Tuesday, February 10, 2009

Korea Weekend Box Office - Feb. 6-8

Trying something a little different this week for the box office chart. Straight from the nice folks at KOFIC, I present:

Korean film MARINE BOY was the top film in the country last weekend, with a decent but hardly overwhelming 2.8 billion won (about $2.1 million).

It was the weakest showing for a No. 1 film since HELLO SCHOOLGIRL back at the end of November (or maybe even MY WIFE GOT MARRIED, but at the beginning of November). In MARINE BOY's defence, the film only opened on a modest 395 screens -- HELLO SCHOOLGIRL and MY WIFE GOT MARRIED were shown on over 450.

(UPDATE: Sorry, but KOBIS and KOFIC have since updated their data. MARINE BOY did mediocre business, but not as bad as it looked a few hours ago).

The John Woo film RED CLIFF 2 came in second, with 1.81 billion won ($1.3 million), bringing its total thus far to 16.6 billion won. After just two weeks in release, RED CLIFF 2 has already done far better than the first RED CLIFF, which barely topped 11 billion won last summer.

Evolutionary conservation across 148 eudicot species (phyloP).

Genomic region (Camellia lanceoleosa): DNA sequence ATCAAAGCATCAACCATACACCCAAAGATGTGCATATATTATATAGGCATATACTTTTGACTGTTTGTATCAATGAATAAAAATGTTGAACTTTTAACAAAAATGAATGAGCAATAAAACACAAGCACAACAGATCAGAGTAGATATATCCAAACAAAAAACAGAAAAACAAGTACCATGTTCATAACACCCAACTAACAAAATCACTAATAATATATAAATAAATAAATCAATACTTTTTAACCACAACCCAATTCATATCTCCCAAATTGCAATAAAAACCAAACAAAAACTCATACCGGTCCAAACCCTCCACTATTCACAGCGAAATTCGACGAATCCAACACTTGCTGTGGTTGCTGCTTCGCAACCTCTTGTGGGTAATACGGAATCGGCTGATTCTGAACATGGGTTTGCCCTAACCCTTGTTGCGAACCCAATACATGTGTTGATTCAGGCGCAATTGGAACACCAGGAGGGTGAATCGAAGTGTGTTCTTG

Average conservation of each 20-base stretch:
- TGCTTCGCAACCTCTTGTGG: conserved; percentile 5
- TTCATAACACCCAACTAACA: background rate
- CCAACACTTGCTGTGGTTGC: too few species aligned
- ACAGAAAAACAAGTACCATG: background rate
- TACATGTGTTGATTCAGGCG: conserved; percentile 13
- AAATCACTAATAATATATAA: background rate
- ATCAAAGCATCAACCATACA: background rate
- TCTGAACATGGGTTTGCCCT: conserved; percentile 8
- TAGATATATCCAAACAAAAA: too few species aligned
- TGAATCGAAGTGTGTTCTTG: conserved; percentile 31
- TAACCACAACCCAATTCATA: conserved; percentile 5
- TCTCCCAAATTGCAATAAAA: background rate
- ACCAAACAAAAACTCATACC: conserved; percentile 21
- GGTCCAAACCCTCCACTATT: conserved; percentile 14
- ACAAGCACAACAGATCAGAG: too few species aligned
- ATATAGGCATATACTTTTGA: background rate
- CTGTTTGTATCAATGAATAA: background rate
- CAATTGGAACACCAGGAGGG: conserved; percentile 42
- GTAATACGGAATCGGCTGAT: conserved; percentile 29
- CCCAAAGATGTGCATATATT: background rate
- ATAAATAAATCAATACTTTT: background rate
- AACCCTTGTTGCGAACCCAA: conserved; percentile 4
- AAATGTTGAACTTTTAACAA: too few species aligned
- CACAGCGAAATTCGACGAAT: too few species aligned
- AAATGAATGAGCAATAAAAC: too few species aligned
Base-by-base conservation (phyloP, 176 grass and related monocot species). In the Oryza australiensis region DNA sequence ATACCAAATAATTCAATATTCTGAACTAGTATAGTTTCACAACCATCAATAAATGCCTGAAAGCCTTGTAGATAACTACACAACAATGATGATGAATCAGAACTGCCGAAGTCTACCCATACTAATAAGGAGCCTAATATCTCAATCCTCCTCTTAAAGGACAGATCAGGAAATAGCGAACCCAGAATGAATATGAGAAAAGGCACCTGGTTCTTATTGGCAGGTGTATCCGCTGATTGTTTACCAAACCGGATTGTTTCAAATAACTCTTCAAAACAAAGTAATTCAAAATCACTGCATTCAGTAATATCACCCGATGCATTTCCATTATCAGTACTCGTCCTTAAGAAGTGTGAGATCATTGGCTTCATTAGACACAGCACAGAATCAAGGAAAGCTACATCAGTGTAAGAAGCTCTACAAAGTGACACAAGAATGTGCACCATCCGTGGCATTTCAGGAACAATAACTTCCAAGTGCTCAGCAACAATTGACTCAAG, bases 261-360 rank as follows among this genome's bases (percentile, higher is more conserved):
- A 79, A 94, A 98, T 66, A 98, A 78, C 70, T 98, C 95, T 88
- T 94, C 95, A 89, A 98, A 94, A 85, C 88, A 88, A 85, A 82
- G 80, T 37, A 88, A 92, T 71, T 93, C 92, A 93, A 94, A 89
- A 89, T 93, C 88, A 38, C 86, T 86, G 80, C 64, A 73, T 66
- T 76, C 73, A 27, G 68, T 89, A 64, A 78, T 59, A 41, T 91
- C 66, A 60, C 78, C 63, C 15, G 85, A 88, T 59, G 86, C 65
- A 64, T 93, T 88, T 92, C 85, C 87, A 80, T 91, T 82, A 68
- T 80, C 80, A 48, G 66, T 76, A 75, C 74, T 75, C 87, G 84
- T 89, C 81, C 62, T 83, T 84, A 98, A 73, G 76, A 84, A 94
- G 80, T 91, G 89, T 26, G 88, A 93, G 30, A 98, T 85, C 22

SCANDAL MAKERS (Gwasok Seukaendeul) is still going strong, in third spot, having now earned over 51 billion won. With its 7.9 million admissions and still going strong, it looks like the film is going to top 8 million before it is done. Right now it is the 8th biggest film ever in Korea, with WELCOME TO DONGMAKGOL, FRIEND and D-WAR getting closer and closer.

Is the Korean ox movie, OLD PARTNER (Wonang Sori) getting some traction? The film climbed to No. 4 last weekend, as distributor Indie Story puts it in more and more cinemas. In fact, over the three-day weekend, OLD PARTNER made more money than it did in the previous two weeks combined. I doubt it is going to explode like THE WAY HOME did in 2002, but still, kind of interesting to see such a small film doing okay.

New Korean release KITCHEN flopped badly, opening just in 10th, despite being on 228 screens.

For the record, half of the top 10 was Korean this week, and Korean movies so far in 2009 are taking in 45.9 percent of the box office. And the rest is not all Hollywood -- so far this year, European films have comprised 13.7 percent and Hong Kong/China has 12.5 percent, while Hollywood has 25.6 percent. Very safe to say those numbers will not hold up, once Hollywood started releasing its big guns, but an interesting way to start the year.

(NOTE: All numbers updated this afternoon. But the basic points of the post basically hold true).

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